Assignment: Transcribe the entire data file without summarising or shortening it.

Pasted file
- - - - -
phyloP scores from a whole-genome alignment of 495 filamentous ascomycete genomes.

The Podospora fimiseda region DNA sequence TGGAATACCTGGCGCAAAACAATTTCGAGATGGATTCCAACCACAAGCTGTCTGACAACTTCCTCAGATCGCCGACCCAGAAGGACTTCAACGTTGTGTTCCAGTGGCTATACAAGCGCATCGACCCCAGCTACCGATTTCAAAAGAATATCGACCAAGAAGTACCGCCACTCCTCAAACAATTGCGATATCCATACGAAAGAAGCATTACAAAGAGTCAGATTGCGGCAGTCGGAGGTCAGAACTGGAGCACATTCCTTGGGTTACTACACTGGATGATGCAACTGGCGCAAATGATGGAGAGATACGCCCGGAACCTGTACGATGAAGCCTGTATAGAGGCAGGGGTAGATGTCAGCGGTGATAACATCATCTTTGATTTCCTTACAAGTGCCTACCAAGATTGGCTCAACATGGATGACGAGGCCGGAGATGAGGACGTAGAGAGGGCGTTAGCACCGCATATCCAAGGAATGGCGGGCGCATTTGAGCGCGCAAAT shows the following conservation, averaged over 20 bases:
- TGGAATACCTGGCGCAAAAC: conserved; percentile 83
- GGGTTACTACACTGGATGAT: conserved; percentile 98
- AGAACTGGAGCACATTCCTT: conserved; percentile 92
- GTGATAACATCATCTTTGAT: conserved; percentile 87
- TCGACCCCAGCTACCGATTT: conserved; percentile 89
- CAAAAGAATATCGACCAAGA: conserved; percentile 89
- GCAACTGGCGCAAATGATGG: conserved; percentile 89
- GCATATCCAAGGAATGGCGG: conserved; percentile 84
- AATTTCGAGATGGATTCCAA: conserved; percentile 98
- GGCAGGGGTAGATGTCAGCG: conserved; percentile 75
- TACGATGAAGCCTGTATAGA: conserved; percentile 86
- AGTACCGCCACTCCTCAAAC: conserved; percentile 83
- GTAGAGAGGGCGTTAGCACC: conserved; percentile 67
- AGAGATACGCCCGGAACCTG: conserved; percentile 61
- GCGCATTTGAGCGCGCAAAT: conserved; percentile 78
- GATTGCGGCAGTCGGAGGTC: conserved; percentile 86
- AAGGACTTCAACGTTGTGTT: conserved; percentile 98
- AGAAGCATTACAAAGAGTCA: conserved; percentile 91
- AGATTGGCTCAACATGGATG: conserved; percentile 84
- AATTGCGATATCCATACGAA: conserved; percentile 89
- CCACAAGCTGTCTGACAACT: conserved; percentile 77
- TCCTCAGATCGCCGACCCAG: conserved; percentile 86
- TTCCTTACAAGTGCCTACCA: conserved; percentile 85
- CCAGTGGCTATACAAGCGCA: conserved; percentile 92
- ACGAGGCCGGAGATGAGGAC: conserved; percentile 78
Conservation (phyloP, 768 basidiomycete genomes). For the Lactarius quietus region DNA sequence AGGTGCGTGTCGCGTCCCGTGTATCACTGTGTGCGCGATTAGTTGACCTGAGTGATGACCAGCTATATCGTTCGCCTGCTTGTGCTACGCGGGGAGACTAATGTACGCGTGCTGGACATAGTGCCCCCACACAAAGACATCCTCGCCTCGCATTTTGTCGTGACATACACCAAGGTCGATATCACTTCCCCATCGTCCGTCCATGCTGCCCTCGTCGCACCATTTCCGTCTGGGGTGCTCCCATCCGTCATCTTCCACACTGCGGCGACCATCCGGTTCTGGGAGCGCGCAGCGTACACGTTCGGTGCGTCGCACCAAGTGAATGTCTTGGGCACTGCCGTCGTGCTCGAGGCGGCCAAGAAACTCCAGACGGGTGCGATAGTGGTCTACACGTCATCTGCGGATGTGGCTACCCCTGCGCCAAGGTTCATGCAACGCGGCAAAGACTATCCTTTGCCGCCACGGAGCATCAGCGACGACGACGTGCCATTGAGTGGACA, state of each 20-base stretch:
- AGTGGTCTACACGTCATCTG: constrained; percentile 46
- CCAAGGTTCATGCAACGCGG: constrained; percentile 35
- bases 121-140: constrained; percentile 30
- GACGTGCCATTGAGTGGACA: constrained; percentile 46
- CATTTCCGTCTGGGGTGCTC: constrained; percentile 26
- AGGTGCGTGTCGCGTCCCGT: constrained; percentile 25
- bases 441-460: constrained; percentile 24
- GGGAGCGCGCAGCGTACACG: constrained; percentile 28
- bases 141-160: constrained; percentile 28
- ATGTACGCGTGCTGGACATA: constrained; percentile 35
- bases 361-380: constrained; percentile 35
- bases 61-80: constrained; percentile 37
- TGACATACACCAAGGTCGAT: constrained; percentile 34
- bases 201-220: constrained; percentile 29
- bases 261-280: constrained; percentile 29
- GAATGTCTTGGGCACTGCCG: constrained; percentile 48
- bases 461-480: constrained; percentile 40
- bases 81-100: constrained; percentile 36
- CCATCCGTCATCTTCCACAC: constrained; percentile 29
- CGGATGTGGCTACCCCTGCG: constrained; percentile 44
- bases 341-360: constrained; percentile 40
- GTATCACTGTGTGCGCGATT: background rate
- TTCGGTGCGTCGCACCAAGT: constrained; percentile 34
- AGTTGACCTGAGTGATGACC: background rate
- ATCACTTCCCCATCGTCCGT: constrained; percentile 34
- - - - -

phyloP scores from a whole-genome alignment of 495 filamentous ascomycete genomes.

The Podospora fimiseda region DNA sequence TGGAATACCTGGCGCAAAACAATTTCGAGATGGATTCCAACCACAAGCTGTCTGACAACTTCCTCAGATCGCCGACCCAGAAGGACTTCAACGTTGTGTTCCAGTGGCTATACAAGCGCATCGACCCCAGCTACCGATTTCAAAAGAATATCGACCAAGAAGTACCGCCACTCCTCAAACAATTGCGATATCCATACGAAAGAAGCATTACAAAGAGTCAGATTGCGGCAGTCGGAGGTCAGAACTGGAGCACATTCCTTGGGTTACTACACTGGATGATGCAACTGGCGCAAATGATGGAGAGATACGCCCGGAACCTGTACGATGAAGCCTGTATAGAGGCAGGGGTAGATGTCAGCGGTGATAACATCATCTTTGATTTCCTTACAAGTGCCTACCAAGATTGGCTCAACATGGATGACGAGGCCGGAGATGAGGACGTAGAGAGGGCGTTAGCACCGCATATCCAAGGAATGGCGGGCGCATTTGAGCGCGCAAAT shows the following conservation, averaged over 20 bases:
- TGGAATACCTGGCGCAAAAC: conserved; percentile 83
- GGGTTACTACACTGGATGAT: conserved; percentile 98
- AGAACTGGAGCACATTCCTT: conserved; percentile 92
- GTGATAACATCATCTTTGAT: conserved; percentile 87
- TCGACCCCAGCTACCGATTT: conserved; percentile 89
- CAAAAGAATATCGACCAAGA: conserved; percentile 89
- GCAACTGGCGCAAATGATGG: conserved; percentile 89
- GCATATCCAAGGAATGGCGG: conserved; percentile 84
- AATTTCGAGATGGATTCCAA: conserved; percentile 98
- GGCAGGGGTAGATGTCAGCG: conserved; percentile 75
- TACGATGAAGCCTGTATAGA: conserved; percentile 86
- AGTACCGCCACTCCTCAAAC: conserved; percentile 83
- GTAGAGAGGGCGTTAGCACC: conserved; percentile 67
- AGAGATACGCCCGGAACCTG: conserved; percentile 61
- GCGCATTTGAGCGCGCAAAT: conserved; percentile 78
- GATTGCGGCAGTCGGAGGTC: conserved; percentile 86
- AAGGACTTCAACGTTGTGTT: conserved; percentile 98
- AGAAGCATTACAAAGAGTCA: conserved; percentile 91
- AGATTGGCTCAACATGGATG: conserved; percentile 84
- AATTGCGATATCCATACGAA: conserved; percentile 89
- CCACAAGCTGTCTGACAACT: conserved; percentile 77
- TCCTCAGATCGCCGACCCAG: conserved; percentile 86
- TTCCTTACAAGTGCCTACCA: conserved; percentile 85
- CCAGTGGCTATACAAGCGCA: conserved; percentile 92
- ACGAGGCCGGAGATGAGGAC: conserved; percentile 78
Conservation (phyloP, 768 basidiomycete genomes). For the Lactarius quietus region DNA sequence AGGTGCGTGTCGCGTCCCGTGTATCACTGTGTGCGCGATTAGTTGACCTGAGTGATGACCAGCTATATCGTTCGCCTGCTTGTGCTACGCGGGGAGACTAATGTACGCGTGCTGGACATAGTGCCCCCACACAAAGACATCCTCGCCTCGCATTTTGTCGTGACATACACCAAGGTCGATATCACTTCCCCATCGTCCGTCCATGCTGCCCTCGTCGCACCATTTCCGTCTGGGGTGCTCCCATCCGTCATCTTCCACACTGCGGCGACCATCCGGTTCTGGGAGCGCGCAGCGTACACGTTCGGTGCGTCGCACCAAGTGAATGTCTTGGGCACTGCCGTCGTGCTCGAGGCGGCCAAGAAACTCCAGACGGGTGCGATAGTGGTCTACACGTCATCTGCGGATGTGGCTACCCCTGCGCCAAGGTTCATGCAACGCGGCAAAGACTATCCTTTGCCGCCACGGAGCATCAGCGACGACGACGTGCCATTGAGTGGACA, state of each 20-base stretch:
- AGTGGTCTACACGTCATCTG: constrained; percentile 46
- CCAAGGTTCATGCAACGCGG: constrained; percentile 35
- bases 121-140: constrained; percentile 30
- GACGTGCCATTGAGTGGACA: constrained; percentile 46
- CATTTCCGTCTGGGGTGCTC: constrained; percentile 26
- AGGTGCGTGTCGCGTCCCGT: constrained; percentile 25
- bases 441-460: constrained; percentile 24
- GGGAGCGCGCAGCGTACACG: constrained; percentile 28
- bases 141-160: constrained; percentile 28
- ATGTACGCGTGCTGGACATA: constrained; percentile 35
- bases 361-380: constrained; percentile 35
- bases 61-80: constrained; percentile 37
- TGACATACACCAAGGTCGAT: constrained; percentile 34
- bases 201-220: constrained; percentile 29
- bases 261-280: constrained; percentile 29
- GAATGTCTTGGGCACTGCCG: constrained; percentile 48
- bases 461-480: constrained; percentile 40
- bases 81-100: constrained; percentile 36
- CCATCCGTCATCTTCCACAC: constrained; percentile 29
- CGGATGTGGCTACCCCTGCG: constrained; percentile 44
- bases 341-360: constrained; percentile 40
- GTATCACTGTGTGCGCGATT: background rate
- TTCGGTGCGTCGCACCAAGT: constrained; percentile 34
- AGTTGACCTGAGTGATGACC: background rate
- ATCACTTCCCCATCGTCCGT: constrained; percentile 34